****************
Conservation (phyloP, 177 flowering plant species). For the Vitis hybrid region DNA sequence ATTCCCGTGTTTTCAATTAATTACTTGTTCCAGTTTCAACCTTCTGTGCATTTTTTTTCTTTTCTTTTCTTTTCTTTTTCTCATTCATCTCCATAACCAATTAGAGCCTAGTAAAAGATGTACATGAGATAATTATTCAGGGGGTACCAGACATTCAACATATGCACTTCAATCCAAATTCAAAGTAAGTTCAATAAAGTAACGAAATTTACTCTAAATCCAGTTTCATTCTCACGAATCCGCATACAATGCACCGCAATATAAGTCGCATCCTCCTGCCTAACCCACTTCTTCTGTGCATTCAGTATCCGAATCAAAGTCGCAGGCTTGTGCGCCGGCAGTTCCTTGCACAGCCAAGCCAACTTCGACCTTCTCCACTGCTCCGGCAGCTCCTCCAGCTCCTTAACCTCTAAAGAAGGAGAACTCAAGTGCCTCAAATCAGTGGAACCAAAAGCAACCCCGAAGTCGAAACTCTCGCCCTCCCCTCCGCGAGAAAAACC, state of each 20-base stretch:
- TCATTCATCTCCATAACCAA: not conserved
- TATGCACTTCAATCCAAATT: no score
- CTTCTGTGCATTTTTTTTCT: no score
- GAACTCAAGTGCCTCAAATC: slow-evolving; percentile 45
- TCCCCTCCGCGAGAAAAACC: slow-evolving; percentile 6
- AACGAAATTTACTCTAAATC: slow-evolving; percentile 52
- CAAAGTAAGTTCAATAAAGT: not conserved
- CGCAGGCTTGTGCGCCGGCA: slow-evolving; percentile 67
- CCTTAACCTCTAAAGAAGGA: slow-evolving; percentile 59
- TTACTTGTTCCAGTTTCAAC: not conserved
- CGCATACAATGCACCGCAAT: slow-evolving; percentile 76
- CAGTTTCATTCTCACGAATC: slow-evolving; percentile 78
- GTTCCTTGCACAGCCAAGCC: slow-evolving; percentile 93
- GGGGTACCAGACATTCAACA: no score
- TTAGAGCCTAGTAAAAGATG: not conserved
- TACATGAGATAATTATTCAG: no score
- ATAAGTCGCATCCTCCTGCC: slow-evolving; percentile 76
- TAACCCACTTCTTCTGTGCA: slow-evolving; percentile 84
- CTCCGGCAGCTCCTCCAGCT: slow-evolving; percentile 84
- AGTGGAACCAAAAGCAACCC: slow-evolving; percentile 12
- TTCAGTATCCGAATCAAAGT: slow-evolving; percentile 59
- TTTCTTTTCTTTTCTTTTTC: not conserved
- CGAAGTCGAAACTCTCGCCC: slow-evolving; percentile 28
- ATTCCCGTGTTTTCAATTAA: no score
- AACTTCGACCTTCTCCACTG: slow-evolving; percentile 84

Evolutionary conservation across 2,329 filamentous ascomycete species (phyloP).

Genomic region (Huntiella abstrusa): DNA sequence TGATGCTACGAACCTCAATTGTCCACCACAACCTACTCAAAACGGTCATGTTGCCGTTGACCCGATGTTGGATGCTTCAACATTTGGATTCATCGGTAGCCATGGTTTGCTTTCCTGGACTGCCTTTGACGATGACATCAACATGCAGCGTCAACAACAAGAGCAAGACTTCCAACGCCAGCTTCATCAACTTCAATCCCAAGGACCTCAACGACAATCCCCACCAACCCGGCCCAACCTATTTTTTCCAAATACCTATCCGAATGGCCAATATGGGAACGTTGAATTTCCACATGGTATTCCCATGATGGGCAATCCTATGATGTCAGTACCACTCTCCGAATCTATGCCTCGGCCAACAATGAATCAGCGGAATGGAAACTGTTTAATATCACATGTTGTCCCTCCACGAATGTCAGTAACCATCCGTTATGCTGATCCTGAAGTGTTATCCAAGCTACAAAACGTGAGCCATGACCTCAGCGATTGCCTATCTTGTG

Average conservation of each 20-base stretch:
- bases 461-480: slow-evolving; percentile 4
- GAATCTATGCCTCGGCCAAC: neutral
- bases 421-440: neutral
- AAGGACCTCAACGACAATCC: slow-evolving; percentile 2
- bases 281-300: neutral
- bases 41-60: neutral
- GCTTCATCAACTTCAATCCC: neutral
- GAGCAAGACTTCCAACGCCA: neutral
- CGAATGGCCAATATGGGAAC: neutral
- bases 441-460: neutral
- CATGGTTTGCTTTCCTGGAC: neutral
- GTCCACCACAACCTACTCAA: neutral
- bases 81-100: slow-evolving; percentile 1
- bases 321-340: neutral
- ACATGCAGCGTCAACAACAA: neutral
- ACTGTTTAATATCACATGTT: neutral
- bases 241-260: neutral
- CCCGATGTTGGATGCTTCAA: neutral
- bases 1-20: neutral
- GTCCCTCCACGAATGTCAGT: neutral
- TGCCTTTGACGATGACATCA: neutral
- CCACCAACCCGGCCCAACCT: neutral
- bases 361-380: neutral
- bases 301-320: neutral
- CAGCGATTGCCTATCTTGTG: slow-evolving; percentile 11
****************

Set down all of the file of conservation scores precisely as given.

Conservation (phyloP, 177 flowering plant species). For the Vitis hybrid region DNA sequence ATTCCCGTGTTTTCAATTAATTACTTGTTCCAGTTTCAACCTTCTGTGCATTTTTTTTCTTTTCTTTTCTTTTCTTTTTCTCATTCATCTCCATAACCAATTAGAGCCTAGTAAAAGATGTACATGAGATAATTATTCAGGGGGTACCAGACATTCAACATATGCACTTCAATCCAAATTCAAAGTAAGTTCAATAAAGTAACGAAATTTACTCTAAATCCAGTTTCATTCTCACGAATCCGCATACAATGCACCGCAATATAAGTCGCATCCTCCTGCCTAACCCACTTCTTCTGTGCATTCAGTATCCGAATCAAAGTCGCAGGCTTGTGCGCCGGCAGTTCCTTGCACAGCCAAGCCAACTTCGACCTTCTCCACTGCTCCGGCAGCTCCTCCAGCTCCTTAACCTCTAAAGAAGGAGAACTCAAGTGCCTCAAATCAGTGGAACCAAAAGCAACCCCGAAGTCGAAACTCTCGCCCTCCCCTCCGCGAGAAAAACC, state of each 20-base stretch:
- TCATTCATCTCCATAACCAA: not conserved
- TATGCACTTCAATCCAAATT: no score
- CTTCTGTGCATTTTTTTTCT: no score
- GAACTCAAGTGCCTCAAATC: slow-evolving; percentile 45
- TCCCCTCCGCGAGAAAAACC: slow-evolving; percentile 6
- AACGAAATTTACTCTAAATC: slow-evolving; percentile 52
- CAAAGTAAGTTCAATAAAGT: not conserved
- CGCAGGCTTGTGCGCCGGCA: slow-evolving; percentile 67
- CCTTAACCTCTAAAGAAGGA: slow-evolving; percentile 59
- TTACTTGTTCCAGTTTCAAC: not conserved
- CGCATACAATGCACCGCAAT: slow-evolving; percentile 76
- CAGTTTCATTCTCACGAATC: slow-evolving; percentile 78
- GTTCCTTGCACAGCCAAGCC: slow-evolving; percentile 93
- GGGGTACCAGACATTCAACA: no score
- TTAGAGCCTAGTAAAAGATG: not conserved
- TACATGAGATAATTATTCAG: no score
- ATAAGTCGCATCCTCCTGCC: slow-evolving; percentile 76
- TAACCCACTTCTTCTGTGCA: slow-evolving; percentile 84
- CTCCGGCAGCTCCTCCAGCT: slow-evolving; percentile 84
- AGTGGAACCAAAAGCAACCC: slow-evolving; percentile 12
- TTCAGTATCCGAATCAAAGT: slow-evolving; percentile 59
- TTTCTTTTCTTTTCTTTTTC: not conserved
- CGAAGTCGAAACTCTCGCCC: slow-evolving; percentile 28
- ATTCCCGTGTTTTCAATTAA: no score
- AACTTCGACCTTCTCCACTG: slow-evolving; percentile 84

Evolutionary conservation across 2,329 filamentous ascomycete species (phyloP).

Genomic region (Huntiella abstrusa): DNA sequence TGATGCTACGAACCTCAATTGTCCACCACAACCTACTCAAAACGGTCATGTTGCCGTTGACCCGATGTTGGATGCTTCAACATTTGGATTCATCGGTAGCCATGGTTTGCTTTCCTGGACTGCCTTTGACGATGACATCAACATGCAGCGTCAACAACAAGAGCAAGACTTCCAACGCCAGCTTCATCAACTTCAATCCCAAGGACCTCAACGACAATCCCCACCAACCCGGCCCAACCTATTTTTTCCAAATACCTATCCGAATGGCCAATATGGGAACGTTGAATTTCCACATGGTATTCCCATGATGGGCAATCCTATGATGTCAGTACCACTCTCCGAATCTATGCCTCGGCCAACAATGAATCAGCGGAATGGAAACTGTTTAATATCACATGTTGTCCCTCCACGAATGTCAGTAACCATCCGTTATGCTGATCCTGAAGTGTTATCCAAGCTACAAAACGTGAGCCATGACCTCAGCGATTGCCTATCTTGTG

Average conservation of each 20-base stretch:
- bases 461-480: slow-evolving; percentile 4
- GAATCTATGCCTCGGCCAAC: neutral
- bases 421-440: neutral
- AAGGACCTCAACGACAATCC: slow-evolving; percentile 2
- bases 281-300: neutral
- bases 41-60: neutral
- GCTTCATCAACTTCAATCCC: neutral
- GAGCAAGACTTCCAACGCCA: neutral
- CGAATGGCCAATATGGGAAC: neutral
- bases 441-460: neutral
- CATGGTTTGCTTTCCTGGAC: neutral
- GTCCACCACAACCTACTCAA: neutral
- bases 81-100: slow-evolving; percentile 1
- bases 321-340: neutral
- ACATGCAGCGTCAACAACAA: neutral
- ACTGTTTAATATCACATGTT: neutral
- bases 241-260: neutral
- CCCGATGTTGGATGCTTCAA: neutral
- bases 1-20: neutral
- GTCCCTCCACGAATGTCAGT: neutral
- TGCCTTTGACGATGACATCA: neutral
- CCACCAACCCGGCCCAACCT: neutral
- bases 361-380: neutral
- bases 301-320: neutral
- CAGCGATTGCCTATCTTGTG: slow-evolving; percentile 11